The Government of Pedro Sánchez does not intend to send weapons to Ukraine, as European countries such as Germany have announced. The material that leaves Spain directly will be humanitarian and defensive (such as helmets or bulletproof vests), but the "offensive" material will be channeled through the EU's European peace support fund. The twenty-seven agreed this weekend that 500 million euros of that fund be allocated to finance Ukraine: 450 of them will be for weapons and another 50 for humanitarian material.
"As we are witnessing a threat to the security and values and principles that the EU represents, we have to propose a European response," the president said in an interview on RTVE in which Carlos Franganillo asked him if he would make the "gesture" what other European countries have done with Ukraine by sending weapons outside the agreements reached in Brussels. "We are making the gesture with humanitarian aid and defensive material and we are going to do the offensive through this mechanism," replied Sánchez, who recalled that Spain is the fourth country that contributes the most to that fund that has been used until now for missions abroad "related to the formation and training of military units".
Sánchez has ignored the question about the different sensitivities within the Government regarding the response to the Russian invasion after Podemos has questioned the arms aid for Ukraine and has referred to the fact that the "origin of the conflict" is that Valdimir Putin "does not accepts the EU" since it "experiences as a threat" the "consolidation of democracy". "What Putin would like is, approaching political, economic and fake newstry to separate and divide the EU and the opposite has been found: it has been blunt, resounding, forceful in the response", added Sánchez, who has recognized that not only "the territorial integrity of Ukraine is at stake but the security of Europe and the European project".
Despite the strong support for Ukraine and the recognition of its "European vocation", Sánchez has ruled out that its entry into the EU will take place in the short term after the president, Volodímir Zelenski, has signed this Monday the official request for entry. "When a country wants to be a member of the EU there is a process, requirements, reforms that have to be put in place. It is a long procedure," explained Sánchez, who has assumed that "the debate" is going to take place, although he has admitted that there are different positions in the member states. "He is one of us and we want him with us," said the president of the European Commission, Ursula Von der Layen, on Sunday. "The EU already has a strategic association with Ukraine and the eastern partnership," added the president, who pointed out that these mechanisms are already being put into operation.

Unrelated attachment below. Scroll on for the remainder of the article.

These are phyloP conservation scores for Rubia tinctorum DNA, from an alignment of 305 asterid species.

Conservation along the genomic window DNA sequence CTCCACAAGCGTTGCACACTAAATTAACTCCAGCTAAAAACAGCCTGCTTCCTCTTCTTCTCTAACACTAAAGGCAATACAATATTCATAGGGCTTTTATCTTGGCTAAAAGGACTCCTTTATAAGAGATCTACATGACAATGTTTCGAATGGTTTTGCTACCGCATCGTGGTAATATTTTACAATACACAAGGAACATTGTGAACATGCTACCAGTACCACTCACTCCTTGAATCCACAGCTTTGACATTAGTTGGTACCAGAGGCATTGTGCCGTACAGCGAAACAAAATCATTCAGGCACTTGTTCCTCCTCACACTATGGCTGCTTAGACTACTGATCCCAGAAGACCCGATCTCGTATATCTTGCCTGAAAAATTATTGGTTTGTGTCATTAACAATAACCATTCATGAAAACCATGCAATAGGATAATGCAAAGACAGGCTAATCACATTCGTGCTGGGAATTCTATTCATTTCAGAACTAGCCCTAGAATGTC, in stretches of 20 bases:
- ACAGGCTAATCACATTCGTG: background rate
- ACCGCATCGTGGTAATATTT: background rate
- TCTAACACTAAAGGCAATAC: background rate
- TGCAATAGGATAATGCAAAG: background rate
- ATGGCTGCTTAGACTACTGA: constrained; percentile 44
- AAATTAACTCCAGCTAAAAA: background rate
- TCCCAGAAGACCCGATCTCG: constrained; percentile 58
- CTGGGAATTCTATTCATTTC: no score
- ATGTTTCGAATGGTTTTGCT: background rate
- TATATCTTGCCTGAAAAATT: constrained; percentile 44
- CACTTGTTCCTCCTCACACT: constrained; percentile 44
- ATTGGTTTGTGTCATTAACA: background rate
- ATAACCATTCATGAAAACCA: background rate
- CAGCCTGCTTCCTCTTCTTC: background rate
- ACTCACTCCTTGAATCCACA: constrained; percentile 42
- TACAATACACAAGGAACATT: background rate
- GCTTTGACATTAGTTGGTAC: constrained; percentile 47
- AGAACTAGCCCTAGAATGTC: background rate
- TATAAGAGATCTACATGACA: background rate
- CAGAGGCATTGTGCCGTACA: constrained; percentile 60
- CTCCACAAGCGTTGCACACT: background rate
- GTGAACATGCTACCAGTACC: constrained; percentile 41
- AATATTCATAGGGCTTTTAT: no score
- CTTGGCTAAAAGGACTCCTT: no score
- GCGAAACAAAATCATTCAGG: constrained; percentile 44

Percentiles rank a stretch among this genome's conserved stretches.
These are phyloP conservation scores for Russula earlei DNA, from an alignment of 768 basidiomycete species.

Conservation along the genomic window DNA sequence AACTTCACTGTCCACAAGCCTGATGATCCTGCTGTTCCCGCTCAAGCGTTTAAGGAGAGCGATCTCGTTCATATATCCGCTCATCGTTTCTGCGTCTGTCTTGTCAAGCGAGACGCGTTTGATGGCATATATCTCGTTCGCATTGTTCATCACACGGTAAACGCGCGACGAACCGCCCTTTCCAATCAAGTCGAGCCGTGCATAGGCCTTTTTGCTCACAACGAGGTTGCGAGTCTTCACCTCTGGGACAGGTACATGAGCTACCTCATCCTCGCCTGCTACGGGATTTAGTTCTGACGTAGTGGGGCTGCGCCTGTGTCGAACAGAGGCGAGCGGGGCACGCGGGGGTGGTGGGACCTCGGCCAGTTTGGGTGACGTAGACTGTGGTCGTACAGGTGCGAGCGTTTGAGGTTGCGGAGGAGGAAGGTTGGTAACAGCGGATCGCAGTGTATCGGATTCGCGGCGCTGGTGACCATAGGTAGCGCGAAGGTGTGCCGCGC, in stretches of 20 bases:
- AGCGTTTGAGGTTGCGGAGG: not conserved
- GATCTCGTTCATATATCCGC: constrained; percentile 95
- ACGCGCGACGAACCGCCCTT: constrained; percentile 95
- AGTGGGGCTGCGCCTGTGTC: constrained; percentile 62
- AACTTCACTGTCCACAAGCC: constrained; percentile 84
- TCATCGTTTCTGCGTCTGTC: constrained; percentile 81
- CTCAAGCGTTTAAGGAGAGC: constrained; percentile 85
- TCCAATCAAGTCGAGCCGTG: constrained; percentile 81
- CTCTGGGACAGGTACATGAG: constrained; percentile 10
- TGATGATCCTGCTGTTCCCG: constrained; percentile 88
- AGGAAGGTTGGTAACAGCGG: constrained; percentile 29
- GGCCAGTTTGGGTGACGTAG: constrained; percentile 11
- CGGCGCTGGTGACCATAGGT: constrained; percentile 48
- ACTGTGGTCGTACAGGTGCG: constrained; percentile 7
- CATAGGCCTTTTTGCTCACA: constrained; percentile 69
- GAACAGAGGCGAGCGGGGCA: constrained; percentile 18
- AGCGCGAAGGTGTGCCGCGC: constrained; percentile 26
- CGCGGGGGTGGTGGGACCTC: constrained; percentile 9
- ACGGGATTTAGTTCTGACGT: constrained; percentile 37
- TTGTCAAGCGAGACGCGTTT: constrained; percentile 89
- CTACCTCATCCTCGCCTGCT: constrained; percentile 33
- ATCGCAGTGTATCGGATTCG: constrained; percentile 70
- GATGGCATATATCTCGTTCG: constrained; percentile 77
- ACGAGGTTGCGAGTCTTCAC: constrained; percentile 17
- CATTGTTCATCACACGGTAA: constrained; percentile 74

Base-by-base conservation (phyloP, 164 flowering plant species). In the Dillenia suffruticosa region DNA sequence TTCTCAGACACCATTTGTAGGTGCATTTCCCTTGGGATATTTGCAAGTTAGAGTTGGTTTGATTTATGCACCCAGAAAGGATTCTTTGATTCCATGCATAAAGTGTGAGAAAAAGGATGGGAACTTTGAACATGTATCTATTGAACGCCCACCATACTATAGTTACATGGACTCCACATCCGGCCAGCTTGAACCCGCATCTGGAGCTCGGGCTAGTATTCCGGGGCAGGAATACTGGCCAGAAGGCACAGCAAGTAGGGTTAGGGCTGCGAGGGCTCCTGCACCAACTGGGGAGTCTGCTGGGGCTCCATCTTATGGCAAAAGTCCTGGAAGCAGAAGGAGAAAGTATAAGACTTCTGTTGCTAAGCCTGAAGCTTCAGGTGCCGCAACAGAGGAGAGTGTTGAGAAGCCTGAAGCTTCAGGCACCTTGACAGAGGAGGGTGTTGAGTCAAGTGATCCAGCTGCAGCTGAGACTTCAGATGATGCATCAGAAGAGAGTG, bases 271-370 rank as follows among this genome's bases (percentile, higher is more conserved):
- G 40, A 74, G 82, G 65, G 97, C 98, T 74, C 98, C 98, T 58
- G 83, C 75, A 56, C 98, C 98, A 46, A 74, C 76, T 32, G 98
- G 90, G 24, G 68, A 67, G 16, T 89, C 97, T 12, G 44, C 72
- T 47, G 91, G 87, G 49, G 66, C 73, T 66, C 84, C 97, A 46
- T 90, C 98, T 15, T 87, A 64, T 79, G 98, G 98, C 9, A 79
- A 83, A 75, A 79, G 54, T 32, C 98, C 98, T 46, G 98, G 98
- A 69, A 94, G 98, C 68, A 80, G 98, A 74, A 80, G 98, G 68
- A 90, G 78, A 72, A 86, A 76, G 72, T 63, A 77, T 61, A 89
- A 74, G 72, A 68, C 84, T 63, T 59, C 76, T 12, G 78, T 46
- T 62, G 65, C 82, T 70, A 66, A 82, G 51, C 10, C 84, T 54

At a time when EU countries are preparing for an avalanche of refugees, Sánchez has announced that the regularization of Ukrainians in Spain will be facilitated in such a way that temporary visas will be extended and granted so that "they can live legally or work legally. "That they can access education or health as just another citizen," she summarized. Moncloa sources specify that it is intended to "guarantee the legal permanence of all people of Ukrainian nationality in our country", which translates into residence and work permits.
Sánchez considers that Putin has made a "strategic mistake" by thinking that the EU was going to divide while he has shown a common position in all the answers he has been giving in recent days. And he has been especially confident that the harsh economic sanctions - to which a traditionally neutral country like Switzerland has joined - will have their effect. The president has specified that these sanctions will remain in place until Putin withdraws troops from Ukrainian territory. "All of Ukraine", he has reiterated it.
It has also taken advantage of this plea for unity within the twenty-seven to claim it at the state level at a time when the Government is aware that the sanctions against Russia will have an effect on the rest of the economies. "Yes, as we are seeing, we are all united in the sanctions, we must unite in terms of the economic responses that we have to articulate at the domestic level," said the socialist, who has acknowledged that they have to talk to "economic agents to see, among all, what should be the answer?